Mix and Match: Combine different fruits and vegetables to create delicious and nutritious meals. Experiment with new combinations, textures, and flavors to keep your diet interesting and enjoyable. Try incorporating different colors and types of produce in each meal to ensure a diverse nutrient intake.

              Sautee asparagus in olive oil or avocado oil. Make big salads with mixed greens, tomatoes, and olive oil. Throw some mixed sprouts in a lunch wrap with deli turkey or ham. We love just throwing a bag of frozen broccoli in a pot with some grass-fed butter, salt and pepper. There really are a lot of ways to get vegetables in. 

              For fruit, berries are typically the best when it comes to vitamins and antioxidants.

              Make Them Accessible: Always keep fruits and vegetables in your kitchen to encourage healthy snacking. Store them in visible spots, like the top shelf of your fridge or in a fruit bowl on the counter to remind you to reach for them when hunger strikes.

              Setting Goals: Set realistic, achievable goals for yourself to help increase your fruit and vegetable consumption. Add an extra serving of fruit or vegetables to one meal daily and gradually increase your intake as you become more comfortable.


                By following this action plan, you’ll be well on your way to incorporating a wide variety of fruits and vegetables into your diet, ensuring that you and your baby receive the nutrients needed for your healthy breastfeeding journey.


                The Importance of Hydration for Breast Feeding


                Adequate fluid intake helps your body maintain a healthy milk supply, so hydration is a critical component in your breastfeeding nutrition plan that is sometimes overlooked. In addition, drinking enough water supports many other physiological processes and ensures stays hydrated too.

                Aim to drink around 13-16 cups of water per day as a breastfeeding mother to stay well-hydrated, although this will vary depending on your activity levels. Keep a water bottle (preferably glass or stainless steel) handy to remind yourself to drink regularly and pay attention to your thirst signals.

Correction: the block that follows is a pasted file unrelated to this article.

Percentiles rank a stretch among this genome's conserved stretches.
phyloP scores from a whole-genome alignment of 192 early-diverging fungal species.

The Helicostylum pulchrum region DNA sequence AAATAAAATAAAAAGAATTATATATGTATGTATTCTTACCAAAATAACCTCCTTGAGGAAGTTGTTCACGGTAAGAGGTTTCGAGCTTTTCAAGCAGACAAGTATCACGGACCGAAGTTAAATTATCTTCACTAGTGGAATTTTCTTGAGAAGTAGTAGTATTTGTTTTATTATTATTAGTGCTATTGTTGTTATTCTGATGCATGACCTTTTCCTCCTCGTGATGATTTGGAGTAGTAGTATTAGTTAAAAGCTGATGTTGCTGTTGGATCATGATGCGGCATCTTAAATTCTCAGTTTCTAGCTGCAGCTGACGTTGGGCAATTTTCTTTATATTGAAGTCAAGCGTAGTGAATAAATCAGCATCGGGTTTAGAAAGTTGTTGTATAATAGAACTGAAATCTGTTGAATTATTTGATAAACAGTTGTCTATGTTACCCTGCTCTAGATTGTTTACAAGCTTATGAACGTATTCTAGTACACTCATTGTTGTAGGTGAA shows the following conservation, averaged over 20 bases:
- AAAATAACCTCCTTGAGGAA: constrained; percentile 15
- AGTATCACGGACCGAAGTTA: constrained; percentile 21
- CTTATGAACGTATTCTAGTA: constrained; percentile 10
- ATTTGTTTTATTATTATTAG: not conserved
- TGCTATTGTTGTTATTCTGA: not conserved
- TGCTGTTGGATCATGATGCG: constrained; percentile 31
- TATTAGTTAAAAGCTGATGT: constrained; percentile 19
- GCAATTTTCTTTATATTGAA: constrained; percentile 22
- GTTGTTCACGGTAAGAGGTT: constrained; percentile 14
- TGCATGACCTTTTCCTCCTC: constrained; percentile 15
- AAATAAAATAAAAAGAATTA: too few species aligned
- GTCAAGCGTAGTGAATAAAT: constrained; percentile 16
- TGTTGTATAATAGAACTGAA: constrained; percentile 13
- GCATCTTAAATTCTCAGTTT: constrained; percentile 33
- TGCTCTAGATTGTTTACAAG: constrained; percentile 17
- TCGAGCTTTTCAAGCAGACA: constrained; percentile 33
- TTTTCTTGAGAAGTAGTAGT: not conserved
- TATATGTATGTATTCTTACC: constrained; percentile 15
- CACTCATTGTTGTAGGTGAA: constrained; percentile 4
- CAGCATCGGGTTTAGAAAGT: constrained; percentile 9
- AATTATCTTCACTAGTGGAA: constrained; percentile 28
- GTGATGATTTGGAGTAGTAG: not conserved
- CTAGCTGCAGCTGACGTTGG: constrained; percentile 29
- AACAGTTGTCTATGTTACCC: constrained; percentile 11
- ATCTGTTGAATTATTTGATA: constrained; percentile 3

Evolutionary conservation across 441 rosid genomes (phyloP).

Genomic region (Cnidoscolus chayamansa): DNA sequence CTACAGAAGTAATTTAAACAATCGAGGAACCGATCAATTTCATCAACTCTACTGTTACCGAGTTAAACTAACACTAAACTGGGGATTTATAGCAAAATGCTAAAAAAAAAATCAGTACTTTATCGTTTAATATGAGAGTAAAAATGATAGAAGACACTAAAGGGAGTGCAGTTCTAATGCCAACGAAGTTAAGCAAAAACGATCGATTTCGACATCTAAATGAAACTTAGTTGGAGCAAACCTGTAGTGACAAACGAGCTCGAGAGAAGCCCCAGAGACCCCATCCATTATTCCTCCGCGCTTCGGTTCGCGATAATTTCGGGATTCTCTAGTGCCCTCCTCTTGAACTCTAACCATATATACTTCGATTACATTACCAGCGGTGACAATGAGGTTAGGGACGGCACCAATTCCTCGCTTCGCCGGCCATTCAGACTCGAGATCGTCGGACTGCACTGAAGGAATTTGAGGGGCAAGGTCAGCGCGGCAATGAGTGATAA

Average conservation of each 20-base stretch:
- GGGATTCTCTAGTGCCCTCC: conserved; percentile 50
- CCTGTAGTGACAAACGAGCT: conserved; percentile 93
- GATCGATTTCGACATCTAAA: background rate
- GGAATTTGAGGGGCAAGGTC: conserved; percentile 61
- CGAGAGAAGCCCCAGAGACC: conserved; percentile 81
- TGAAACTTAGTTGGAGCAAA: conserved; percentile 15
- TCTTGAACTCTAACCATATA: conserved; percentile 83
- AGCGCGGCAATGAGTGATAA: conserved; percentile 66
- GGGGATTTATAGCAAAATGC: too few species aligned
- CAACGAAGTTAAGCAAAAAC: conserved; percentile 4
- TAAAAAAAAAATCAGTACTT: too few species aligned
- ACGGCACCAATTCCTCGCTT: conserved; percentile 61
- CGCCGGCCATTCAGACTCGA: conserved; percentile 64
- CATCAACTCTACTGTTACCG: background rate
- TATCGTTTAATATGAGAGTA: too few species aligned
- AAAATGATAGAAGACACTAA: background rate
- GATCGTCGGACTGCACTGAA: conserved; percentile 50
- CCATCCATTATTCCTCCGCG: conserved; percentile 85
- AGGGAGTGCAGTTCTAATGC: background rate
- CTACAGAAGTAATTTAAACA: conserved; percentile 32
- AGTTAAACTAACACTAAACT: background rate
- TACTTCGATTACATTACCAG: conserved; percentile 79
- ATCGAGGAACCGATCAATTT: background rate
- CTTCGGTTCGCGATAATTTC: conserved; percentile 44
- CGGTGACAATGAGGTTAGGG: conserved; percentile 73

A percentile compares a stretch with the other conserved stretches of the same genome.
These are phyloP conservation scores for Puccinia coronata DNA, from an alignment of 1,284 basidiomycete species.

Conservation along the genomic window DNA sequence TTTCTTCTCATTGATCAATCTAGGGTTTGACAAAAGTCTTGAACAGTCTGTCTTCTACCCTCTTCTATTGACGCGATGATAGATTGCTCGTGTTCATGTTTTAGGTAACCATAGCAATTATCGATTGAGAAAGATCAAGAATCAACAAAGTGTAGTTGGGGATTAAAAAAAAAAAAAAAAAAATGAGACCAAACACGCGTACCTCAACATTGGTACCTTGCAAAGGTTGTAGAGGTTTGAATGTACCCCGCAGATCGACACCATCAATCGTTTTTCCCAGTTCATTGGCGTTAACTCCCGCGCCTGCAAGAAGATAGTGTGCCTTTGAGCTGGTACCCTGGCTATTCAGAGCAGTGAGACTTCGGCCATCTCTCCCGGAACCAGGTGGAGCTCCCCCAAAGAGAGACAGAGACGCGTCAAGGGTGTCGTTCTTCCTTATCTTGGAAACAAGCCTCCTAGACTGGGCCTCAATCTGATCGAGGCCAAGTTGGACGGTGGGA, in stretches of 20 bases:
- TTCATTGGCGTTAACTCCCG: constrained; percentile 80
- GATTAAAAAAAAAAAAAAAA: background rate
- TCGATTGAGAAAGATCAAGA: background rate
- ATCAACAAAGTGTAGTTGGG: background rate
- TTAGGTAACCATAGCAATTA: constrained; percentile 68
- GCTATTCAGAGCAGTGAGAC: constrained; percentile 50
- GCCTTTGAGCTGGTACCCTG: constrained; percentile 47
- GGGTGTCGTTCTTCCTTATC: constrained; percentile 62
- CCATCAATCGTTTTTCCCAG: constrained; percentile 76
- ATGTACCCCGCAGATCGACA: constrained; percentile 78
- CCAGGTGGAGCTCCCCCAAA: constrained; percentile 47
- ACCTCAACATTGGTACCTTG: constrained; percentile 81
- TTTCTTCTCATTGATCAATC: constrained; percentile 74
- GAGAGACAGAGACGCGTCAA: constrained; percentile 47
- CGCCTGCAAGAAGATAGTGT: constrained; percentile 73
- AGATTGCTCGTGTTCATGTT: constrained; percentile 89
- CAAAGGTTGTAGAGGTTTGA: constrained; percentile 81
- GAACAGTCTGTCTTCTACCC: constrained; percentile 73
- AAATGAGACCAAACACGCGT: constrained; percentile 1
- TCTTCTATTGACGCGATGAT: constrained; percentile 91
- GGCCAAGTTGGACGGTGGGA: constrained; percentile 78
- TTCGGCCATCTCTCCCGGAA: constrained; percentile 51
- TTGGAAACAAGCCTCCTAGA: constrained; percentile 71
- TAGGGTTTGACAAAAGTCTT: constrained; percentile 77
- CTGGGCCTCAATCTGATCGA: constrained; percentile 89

Mindful Eating and Listening to Your Body


                As a nursing mother, make sure to listen to the cues your body is giving you. Your energy needs are increased during lactation, so you need to consume enough calories to support yourself and your baby. Adopting a mindful eating approach can help you tune in to your body’s signals and provide the nutrients for optimal health.

                To practice intuitive eating, focus on consuming nutrient-dense meals and snacks that satisfy your hunger and taste preferences. Avoid strict diets or restrictive eating patterns that may jeopardize your milk supply and overall well-being.

                Instead, trust your body to guide you in making the best food choices for you and your baby.


                Foods to Avoid During Lactation


                High-mercury fish


                Consuming fish with high levels of mercury can pose risks to both you and your baby since mercury can pass through breast milk and affect baby’s developing nervous system. According to the American Pregnancy Association, high levels of mercury exposure can lead to developmental delays and learning disabilities in children.

                This isn't something to completely freak out about, but definitely be mindful of your high-mercury fish consumption.


                Alternatives to high-mercury fish


                Not all fish are created equal; many types are low in mercury and safe to consume during lactation. The U.S. Food and Drug Administration recommends eating 2-3 servings (8-12 ounces) of low-mercury fish per week, such as salmon, cod, light tuna, sardines, or shrimp.

                By including these low-mercury alternatives in your diet, you can still reap the benefits of omega-3 fatty acids without the risks associated with high-mercury fish.

                Here is a great guide to low-mercury fish options from the FDA:


                cup of coffee caffeine during pregnancy

                Avoid Excessive Caffeine Intake While Breastfeeding


                While moderate caffeine intake is considered safe during lactation, excessive consumption may adversely affect your baby.

                The American Academy of Pediatrics notes that high levels of caffeine in breast milk can cause increased heart rate, irritability, fussiness, and sleep disturbances in infants. Therefore, it’s try to strike a balance that allows you to enjoy your favorite caffeinated beverages without negatively impacting your little one.